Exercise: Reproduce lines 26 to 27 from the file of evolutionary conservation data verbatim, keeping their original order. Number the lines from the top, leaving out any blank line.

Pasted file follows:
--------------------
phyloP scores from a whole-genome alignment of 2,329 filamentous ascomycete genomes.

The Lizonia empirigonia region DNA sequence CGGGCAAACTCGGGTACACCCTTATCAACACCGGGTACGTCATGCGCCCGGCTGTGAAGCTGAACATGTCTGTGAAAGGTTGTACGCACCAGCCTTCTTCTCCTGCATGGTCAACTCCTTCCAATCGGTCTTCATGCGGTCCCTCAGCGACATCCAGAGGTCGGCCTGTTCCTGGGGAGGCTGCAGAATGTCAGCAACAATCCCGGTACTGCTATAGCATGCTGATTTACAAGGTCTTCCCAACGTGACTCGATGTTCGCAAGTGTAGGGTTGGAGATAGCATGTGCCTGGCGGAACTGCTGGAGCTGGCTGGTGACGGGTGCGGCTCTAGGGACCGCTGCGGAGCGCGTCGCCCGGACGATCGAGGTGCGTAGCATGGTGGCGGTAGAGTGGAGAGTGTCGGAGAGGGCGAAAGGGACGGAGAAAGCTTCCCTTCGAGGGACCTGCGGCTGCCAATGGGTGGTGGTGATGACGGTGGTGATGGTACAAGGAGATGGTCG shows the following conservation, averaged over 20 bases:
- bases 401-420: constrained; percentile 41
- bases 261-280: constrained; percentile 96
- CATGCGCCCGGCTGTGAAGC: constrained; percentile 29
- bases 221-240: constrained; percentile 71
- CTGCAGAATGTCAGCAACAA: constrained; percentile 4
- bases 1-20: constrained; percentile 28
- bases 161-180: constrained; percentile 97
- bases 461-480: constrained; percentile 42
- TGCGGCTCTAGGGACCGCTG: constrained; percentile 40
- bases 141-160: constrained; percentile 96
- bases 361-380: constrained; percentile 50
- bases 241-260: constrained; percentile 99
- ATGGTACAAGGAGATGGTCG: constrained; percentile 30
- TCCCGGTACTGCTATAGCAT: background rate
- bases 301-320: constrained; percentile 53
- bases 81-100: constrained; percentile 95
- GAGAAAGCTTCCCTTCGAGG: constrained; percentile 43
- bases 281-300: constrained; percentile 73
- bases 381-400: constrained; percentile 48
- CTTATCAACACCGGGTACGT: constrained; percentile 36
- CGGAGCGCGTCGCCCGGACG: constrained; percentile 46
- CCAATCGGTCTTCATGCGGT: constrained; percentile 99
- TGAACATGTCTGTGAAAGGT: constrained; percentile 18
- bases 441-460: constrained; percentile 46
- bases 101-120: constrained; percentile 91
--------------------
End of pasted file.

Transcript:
- bases 441-460: constrained; percentile 46
- bases 101-120: constrained; percentile 91